"We Can’t Do Business With Stalin"


The United States and Britain protested, reminding the Russians of their obligations under the Atlantic Charter, the Yalta agreements, and the Rumanian armistice agreement to consult their allies and to maintain a broadly representative government, pending the promised free election. But by nightfall of March 6, the king saw no alternative other than submission. He dismissed Radescu and named Petru Groza, the Soviet choice, as premier of a new Coalition Cabinet, one thoroughly obedient to the will of the Russians. Here again Soviet proximity and power had prevailed.

Debarred from more forceful action, Washington and London refused to recognize the Groza regime. Roosevelt was fully aware that the overwhelming power at his command did not reach to Bucharest. On March 11, he wrote to Churchill:


“I am fully determined, as I know you are, not to let the good decisions we reached at the Crimea slip through our hands and will certainly do everything I can to hold Stalin to their honest fulfillment. In regard to the Rumanian situation, Averell [Harriman] has taken up and is taking up again the whole question with Molotov, invoking the [Yalta] Declaration on Liberated Europe, and has proposed tripartite discussions to carry out these responsibilities. It is obvious that the Russians have installed a minority government of their own choosing, but… Rumania is not a good place for a test case. The Russians have been in undisputed control from the beginning and with Rumania lying athwart the Russian lines of communications it is more difficult to contest the plea of military necessity and security which they are using to justify their action. We shall certainly do everything we can, however, and of course will count on your support.”

It seems pointless, therefore, to blame Roosevelt for entering into agreements that “gave Stalin almost complete control of the internal affairs of the ex-Nazi satellites in eastern Europe.” The gift was not his to make.

Imminent victory had other corrosive effects upon the wartime alliance. No single incident of the dozens that could be cited makes this point more eloquently than the falling out between Roosevelt and Stalin over the unfulfilled possibility of a German surrender to the Western Allies in northern Italy. Karl Wolff, the ranking S.S. officer in Italy, had approached Alien W. Dulles, then the Berne chief of the Office of Strategic Services, to explore terms for ending German resistance on that front. Dulles told Wolff there could be no negotiation over terms; the Allies would insist on unconditional surrender. When the American ambassador notified the Soviet government of this development on March 12,1945, Molotov raised no objection. He asked only that Soviet officers be allowed to take part in the talks. Since the Russians had no diplomatic relations with neutral Switzerland, he hoped the United States would intercede to make possible their participation in any future talks on Swiss soil.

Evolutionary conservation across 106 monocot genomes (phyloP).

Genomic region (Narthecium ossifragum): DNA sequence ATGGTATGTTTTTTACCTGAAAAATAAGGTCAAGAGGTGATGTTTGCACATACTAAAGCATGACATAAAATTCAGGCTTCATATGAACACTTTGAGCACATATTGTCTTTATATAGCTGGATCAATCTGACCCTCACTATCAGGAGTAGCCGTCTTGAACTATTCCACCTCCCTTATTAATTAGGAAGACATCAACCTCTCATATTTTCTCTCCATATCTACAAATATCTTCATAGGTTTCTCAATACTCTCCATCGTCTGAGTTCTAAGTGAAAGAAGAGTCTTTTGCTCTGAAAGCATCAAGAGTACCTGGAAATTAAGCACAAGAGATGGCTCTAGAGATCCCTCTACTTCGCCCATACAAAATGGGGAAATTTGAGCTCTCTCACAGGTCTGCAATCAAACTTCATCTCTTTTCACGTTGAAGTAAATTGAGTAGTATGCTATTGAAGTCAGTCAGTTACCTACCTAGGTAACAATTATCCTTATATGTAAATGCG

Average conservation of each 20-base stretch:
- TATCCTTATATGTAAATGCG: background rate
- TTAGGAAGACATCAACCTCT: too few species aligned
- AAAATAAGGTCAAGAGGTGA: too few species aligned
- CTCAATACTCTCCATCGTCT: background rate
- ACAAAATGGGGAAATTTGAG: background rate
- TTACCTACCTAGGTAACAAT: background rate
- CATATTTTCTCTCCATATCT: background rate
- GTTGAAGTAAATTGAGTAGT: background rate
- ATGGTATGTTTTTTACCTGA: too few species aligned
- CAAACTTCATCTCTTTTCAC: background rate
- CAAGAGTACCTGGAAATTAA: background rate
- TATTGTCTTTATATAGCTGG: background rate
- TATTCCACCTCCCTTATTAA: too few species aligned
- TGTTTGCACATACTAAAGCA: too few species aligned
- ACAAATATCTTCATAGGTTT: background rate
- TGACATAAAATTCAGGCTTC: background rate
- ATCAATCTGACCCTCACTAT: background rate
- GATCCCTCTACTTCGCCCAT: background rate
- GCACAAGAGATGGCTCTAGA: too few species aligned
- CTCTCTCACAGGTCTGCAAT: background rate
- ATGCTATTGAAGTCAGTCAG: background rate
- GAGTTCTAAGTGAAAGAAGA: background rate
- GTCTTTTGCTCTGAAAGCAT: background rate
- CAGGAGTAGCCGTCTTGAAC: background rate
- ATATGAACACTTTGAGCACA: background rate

The Combined Chiefs of Staff in Washington objected that the only purpose of the Berne contacts was to arrange for the appearance of German representatives at Allied headquarters in Caserta, Italy, where the Soviets could participate with no difficulty. Molotov furiously insisted that the contacts at Berne be broken off at once. There could be no surrender talks, he insisted, without Soviet participation.

Roosevelt promptly sent a message to Stalin, carefully explaining how the German overture was being handled and assuring the Russians that no deal would be concluded behind their backs. Stalin countered with a bitter accusation that the Germans were “opening their front to the Anglo-American troops in Italy” for an evil purpose—so they could shift troops to the east and concentrate their fire on the Red Army.

With scrupulous forebearance, Roosevelt replied that no surrender negotiations had been entered into; the Berne meeting had been solely for the purpose of arranging contact with competent German officers, and it had been fruitless; Soviet representatives could take part in future negotiations at Caserta, if any; and there could be no question of allowing the Germans to shift troops to the Eastern Front.

Stalin brusquely rejected Roosevelt’s careful explanation:

“You insist that there have been no negotiations yet.

“It may be assumed that you have not been fully informed. As regards my military colleagues, they, on the basis of data which they have on hand, do not have any doubts that the negotiations have taken place and that they have ended in an agreement with the Germans, on the basis of which the German commander on the western front, Marshal Kesselring, has agreed to open the front and permit the Anglo-American troops to advance to the east and the Anglo-Americans have promised in return to ease for the Germans the peace terms.

“I think that my colleagues are close to the truth.…”

Roosevelt was thunderstruck by this accusation. He had trusted Stalin; he expected to be trusted in return. Instead, he was now accused of betraying an ally, of being in league with the Nazis, and of being a liar or dupe as well. For the first time, in reply, he allowed his feelings to show:

“…It would be one of the great tragedies of history if at the very moment of the victory, now within our grasp, such distrust, such lack of faith, should prejudice the entire undertaking after the colossal losses of life, material and treasure involved.

“Frankly I cannot avoid a feeling of bitter resentment toward your informers, whoever they are, for such vile misrepresentations of my actions or those of my trusted subordinates.”